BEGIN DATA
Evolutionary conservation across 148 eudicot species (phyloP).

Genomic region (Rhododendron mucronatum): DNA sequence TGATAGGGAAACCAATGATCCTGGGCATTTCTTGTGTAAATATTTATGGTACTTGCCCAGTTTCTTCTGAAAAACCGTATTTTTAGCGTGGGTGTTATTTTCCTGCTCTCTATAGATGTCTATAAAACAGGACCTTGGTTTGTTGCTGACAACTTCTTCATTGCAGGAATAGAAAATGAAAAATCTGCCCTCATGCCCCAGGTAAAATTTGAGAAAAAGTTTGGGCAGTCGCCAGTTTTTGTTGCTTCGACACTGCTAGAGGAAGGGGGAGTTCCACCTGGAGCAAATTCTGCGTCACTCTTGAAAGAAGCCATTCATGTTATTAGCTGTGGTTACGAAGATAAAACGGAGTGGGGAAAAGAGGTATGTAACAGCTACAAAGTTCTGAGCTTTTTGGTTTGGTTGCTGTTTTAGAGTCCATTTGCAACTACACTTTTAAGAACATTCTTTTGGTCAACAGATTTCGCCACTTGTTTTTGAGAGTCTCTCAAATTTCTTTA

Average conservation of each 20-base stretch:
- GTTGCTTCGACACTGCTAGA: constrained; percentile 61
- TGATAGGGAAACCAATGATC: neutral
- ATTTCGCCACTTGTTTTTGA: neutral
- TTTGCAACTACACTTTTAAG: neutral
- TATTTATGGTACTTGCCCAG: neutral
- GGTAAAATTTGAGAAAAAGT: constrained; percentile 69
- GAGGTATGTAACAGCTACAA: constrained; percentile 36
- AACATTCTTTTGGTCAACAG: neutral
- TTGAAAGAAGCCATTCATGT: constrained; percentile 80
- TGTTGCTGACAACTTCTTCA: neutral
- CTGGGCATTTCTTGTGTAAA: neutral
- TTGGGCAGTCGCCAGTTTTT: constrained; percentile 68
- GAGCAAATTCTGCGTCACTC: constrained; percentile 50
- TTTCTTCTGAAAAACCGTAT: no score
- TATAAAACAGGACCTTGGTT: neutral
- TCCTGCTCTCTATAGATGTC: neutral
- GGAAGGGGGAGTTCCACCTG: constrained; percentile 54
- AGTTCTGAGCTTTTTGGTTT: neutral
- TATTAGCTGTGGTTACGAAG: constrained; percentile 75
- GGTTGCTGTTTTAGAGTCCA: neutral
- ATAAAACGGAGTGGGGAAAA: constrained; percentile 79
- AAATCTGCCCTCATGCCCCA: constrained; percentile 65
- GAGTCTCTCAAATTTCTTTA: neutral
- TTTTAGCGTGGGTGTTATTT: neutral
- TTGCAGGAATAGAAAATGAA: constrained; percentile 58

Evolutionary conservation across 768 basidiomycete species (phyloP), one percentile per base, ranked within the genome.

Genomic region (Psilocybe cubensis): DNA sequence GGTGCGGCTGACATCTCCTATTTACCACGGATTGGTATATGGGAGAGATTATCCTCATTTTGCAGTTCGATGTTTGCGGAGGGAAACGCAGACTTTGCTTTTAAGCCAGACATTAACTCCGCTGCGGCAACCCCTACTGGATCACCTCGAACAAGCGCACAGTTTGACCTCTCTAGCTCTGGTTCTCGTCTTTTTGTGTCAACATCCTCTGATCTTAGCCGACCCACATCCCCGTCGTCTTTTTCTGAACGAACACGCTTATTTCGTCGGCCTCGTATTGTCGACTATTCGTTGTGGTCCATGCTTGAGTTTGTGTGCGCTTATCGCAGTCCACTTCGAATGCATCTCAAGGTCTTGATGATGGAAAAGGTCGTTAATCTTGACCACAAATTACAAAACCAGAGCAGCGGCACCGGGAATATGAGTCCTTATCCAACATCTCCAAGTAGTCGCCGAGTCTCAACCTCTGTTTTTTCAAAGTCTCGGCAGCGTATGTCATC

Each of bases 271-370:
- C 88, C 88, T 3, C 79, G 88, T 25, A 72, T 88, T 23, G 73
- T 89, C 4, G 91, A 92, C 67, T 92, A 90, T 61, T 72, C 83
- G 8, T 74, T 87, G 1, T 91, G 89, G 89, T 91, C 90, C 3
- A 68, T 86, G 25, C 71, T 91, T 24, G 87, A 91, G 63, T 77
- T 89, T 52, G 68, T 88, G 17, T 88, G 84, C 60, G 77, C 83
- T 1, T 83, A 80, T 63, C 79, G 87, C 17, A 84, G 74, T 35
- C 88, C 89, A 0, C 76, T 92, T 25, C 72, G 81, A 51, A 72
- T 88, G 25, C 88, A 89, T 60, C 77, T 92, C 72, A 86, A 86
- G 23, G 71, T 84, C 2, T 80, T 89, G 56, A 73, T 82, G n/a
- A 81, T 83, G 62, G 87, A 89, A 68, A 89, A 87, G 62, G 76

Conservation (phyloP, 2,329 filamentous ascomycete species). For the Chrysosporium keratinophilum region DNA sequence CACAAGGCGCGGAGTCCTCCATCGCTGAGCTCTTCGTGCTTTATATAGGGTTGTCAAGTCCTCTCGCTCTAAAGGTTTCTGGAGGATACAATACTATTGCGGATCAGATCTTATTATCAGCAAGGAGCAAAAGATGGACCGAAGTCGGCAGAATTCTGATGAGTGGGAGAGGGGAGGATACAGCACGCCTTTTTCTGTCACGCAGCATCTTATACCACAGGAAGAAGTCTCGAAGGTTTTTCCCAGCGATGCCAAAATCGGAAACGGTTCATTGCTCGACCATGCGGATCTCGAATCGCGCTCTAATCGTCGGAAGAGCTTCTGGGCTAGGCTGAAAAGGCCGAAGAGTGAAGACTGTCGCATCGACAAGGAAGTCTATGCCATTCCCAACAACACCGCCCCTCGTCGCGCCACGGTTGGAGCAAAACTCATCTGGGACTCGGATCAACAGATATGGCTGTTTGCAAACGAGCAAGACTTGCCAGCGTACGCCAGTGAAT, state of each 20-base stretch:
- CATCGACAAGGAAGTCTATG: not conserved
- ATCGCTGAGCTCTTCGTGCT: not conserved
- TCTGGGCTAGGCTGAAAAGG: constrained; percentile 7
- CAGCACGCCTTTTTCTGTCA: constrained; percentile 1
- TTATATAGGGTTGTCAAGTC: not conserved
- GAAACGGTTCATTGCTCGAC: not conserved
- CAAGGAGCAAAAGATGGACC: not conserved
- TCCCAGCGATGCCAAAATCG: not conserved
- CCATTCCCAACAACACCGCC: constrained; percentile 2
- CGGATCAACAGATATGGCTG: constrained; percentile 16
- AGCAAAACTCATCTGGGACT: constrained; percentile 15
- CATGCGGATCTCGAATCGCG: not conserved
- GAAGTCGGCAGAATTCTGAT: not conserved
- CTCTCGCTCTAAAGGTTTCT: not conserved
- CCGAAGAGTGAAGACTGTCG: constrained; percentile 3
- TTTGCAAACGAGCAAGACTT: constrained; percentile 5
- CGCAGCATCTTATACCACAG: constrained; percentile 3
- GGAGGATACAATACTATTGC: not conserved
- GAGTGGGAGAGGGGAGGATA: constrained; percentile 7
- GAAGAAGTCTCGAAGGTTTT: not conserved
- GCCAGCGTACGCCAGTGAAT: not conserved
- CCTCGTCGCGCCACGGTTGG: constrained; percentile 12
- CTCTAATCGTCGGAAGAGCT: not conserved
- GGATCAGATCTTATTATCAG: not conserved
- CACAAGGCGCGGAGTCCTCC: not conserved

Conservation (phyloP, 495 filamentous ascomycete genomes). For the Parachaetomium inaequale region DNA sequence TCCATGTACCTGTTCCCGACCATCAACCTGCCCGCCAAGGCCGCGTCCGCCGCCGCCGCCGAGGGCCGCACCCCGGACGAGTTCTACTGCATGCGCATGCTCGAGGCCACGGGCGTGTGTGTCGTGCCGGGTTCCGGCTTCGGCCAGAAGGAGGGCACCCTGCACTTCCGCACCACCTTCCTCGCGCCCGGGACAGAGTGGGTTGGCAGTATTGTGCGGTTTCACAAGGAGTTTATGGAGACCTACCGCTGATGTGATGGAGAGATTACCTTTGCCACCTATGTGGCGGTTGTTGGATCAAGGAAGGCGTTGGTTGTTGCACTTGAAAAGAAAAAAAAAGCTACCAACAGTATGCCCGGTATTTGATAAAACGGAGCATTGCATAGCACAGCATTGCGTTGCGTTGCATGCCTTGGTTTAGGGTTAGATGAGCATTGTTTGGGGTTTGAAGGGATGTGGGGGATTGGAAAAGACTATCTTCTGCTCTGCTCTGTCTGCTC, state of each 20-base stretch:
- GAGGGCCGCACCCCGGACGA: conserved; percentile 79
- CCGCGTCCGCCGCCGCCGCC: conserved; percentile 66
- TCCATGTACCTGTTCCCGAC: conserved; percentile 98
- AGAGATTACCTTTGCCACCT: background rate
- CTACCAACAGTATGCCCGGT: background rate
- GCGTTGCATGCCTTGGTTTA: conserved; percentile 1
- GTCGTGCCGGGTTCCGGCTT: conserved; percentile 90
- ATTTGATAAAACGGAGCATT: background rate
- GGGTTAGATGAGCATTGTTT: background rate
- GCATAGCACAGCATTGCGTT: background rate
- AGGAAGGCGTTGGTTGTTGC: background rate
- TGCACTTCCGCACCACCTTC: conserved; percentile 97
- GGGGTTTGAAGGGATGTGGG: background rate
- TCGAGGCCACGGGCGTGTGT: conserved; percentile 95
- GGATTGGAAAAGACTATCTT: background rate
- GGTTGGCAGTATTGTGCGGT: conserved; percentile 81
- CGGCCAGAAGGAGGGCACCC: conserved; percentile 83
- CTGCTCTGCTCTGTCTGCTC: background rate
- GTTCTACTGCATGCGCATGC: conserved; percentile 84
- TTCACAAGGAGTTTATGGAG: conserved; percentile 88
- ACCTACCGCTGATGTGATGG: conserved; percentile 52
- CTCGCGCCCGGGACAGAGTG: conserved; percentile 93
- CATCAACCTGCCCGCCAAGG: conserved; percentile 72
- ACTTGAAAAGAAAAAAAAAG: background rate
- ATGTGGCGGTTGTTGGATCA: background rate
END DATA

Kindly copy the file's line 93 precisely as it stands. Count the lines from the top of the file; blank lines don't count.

- ATGTGGCGGTTGTTGGATCA: background rate